Demo: Fit the polynomial model from above.

# manually create polynomials
bm_fl_poly_fit <- linear_reg() |>
  fit(body_mass_g ~ flipper_length_mm + I(flipper_length_mm^2), data = penguins)
tidy(bm_fl_poly_fit)
# A tibble: 3 × 5
  term                    estimate std.error statistic    p.value
  <chr>                      <dbl>     <dbl>     <dbl>      <dbl>
1 (Intercept)            16771.     4560.         3.68 0.000273  
2 flipper_length_mm       -173.       45.0       -3.85 0.000141  
3 I(flipper_length_mm^2)     0.548     0.111      4.96 0.00000114
# use poly()
bm_fl_poly_fit <- linear_reg() |>
  fit(body_mass_g ~ poly(flipper_length_mm, degree = 2, raw = TRUE), data = drop_na(penguins, flipper_length_mm))

tidy(bm_fl_poly_fit)
# A tibble: 3 × 5
  term                                      estimate std.error statistic p.value
  <chr>                                        <dbl>     <dbl>     <dbl>   <dbl>
1 (Intercept)                                1.68e+4  4560.         3.68 2.73e-4
2 poly(flipper_length_mm, degree = 2, raw … -1.73e+2    45.0       -3.85 1.41e-4
3 poly(flipper_length_mm, degree = 2, raw …  5.48e-1     0.111      4.96 1.14e-6

\[ \widehat{body~mass} = 16770 - 173 \times flipper~length + 0.55 \times flipper~length^2 \]

  • Your turn: Interpret the slope coefficients for flipper length in the context of the data and the research question.

    For every 1 millimeter the flipper is longer, we expect body mass to be different, on average, by \(-173 + 1.10 \times flipper~length\) grams. The expected difference in flipper length varies based on the initial value of flipper length.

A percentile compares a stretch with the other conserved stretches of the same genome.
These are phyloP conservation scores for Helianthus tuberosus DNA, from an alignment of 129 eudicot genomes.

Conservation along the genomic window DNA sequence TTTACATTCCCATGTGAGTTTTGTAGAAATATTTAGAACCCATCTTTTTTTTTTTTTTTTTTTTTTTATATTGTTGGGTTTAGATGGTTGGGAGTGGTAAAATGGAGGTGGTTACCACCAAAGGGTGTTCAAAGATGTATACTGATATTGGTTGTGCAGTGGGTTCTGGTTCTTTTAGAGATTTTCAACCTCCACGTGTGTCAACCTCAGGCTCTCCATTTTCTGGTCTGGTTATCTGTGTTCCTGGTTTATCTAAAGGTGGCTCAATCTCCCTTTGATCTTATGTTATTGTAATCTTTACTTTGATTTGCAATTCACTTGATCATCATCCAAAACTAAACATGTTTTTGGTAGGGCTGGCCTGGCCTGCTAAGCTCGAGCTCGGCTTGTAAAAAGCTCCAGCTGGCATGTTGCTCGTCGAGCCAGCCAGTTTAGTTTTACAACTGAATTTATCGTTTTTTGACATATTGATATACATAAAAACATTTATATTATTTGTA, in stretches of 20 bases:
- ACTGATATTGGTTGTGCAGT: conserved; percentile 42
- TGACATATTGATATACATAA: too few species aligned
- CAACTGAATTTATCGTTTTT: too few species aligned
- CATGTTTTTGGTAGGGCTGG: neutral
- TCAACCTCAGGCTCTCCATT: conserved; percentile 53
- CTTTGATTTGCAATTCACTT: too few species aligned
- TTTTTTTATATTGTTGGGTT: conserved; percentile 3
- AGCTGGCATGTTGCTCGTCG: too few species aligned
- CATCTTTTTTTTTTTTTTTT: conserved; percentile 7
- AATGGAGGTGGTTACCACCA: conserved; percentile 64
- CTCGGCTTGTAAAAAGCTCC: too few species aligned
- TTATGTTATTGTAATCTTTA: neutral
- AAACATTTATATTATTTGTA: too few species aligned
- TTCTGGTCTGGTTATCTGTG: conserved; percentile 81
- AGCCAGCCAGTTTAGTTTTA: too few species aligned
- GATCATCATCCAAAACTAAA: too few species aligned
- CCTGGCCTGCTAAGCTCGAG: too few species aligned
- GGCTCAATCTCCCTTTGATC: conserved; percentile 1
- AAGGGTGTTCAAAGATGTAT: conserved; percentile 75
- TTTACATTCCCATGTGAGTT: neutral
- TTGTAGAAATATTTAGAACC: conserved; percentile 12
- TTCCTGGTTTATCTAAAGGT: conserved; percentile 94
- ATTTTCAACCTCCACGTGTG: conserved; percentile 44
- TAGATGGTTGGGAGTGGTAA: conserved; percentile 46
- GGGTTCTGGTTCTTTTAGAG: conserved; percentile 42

• Demo: Predict the body mass of penguins with flipper lengths of 180, 190, 200, and 210 mm.

penguin_flippers <- tibble(
  flipper_length_mm = c(180, 190, 200, 210)
)

predict(bm_fl_poly_fit, new_data = penguin_flippers) |>
  # difference in predicted value compared to previous row
  mutate(diff = .pred - lag(.pred))
# A tibble: 4 × 2
  .pred  diff
  <dbl> <dbl>
1 3350.   NA 
2 3646.  296.
3 4051.  406.
4 4566.  515.

Body mass vs. flipper length and island

Next, we will expand our understanding of models by continuing to learn about penguins. So far, we modeled body mass by flipper length, and in a separate model, modeled body mass by island. Could it be possible that the estimated body mass of a penguin changes by both their flipper length AND by the island they are on?

  • Demo: Fit a model to predict body mass from flipper length and island. Display the summary output and write out the estimate regression equation below.
bm_fl_island_fit <- linear_reg() |>
  fit(body_mass_g ~ flipper_length_mm + island, data = penguins)

tidy(bm_fl_island_fit)
# A tibble: 4 × 5
  term              estimate std.error statistic  p.value
  <chr>                <dbl>     <dbl>     <dbl>    <dbl>
1 (Intercept)        -4625.     392.      -11.8  4.29e-27
2 flipper_length_mm     44.5      1.87     23.9  1.65e-74
3 islandDream         -262.      55.0      -4.77 2.75e- 6
4 islandTorgersen     -185.      70.3      -2.63 8.84e- 3

\[ \widehat{body~mass} = -4625 + 44.5 \times flipper~length - 262 \times Dream - 185 \times Torgersen \]

  • Your turn: Interpret the slope coefficient for flipper length in the context of the data and the research question.

    For every 1 millimeter the flipper is longer, we expect body mass to be higher, on average, by 44.5 grams, holding all else (the island) constant. In other words, this is true for penguins in a given island, regardless of the island.

  • Demo: Predict the body mass of a Dream island penguin with a flipper length of 200 mm.

penguin_200_Dream <- tibble(
  flipper_length_mm = 200,
  island = "Dream"
)

predict(bm_fl_island_fit, new_data = penguin_200_Dream)
# A tibble: 1 × 1
  .pred
  <dbl>
1 4021.

Additive vs. interaction models

  • Review: What assumption does the additive model make about the slopes between flipper length and body mass for each of the three islands?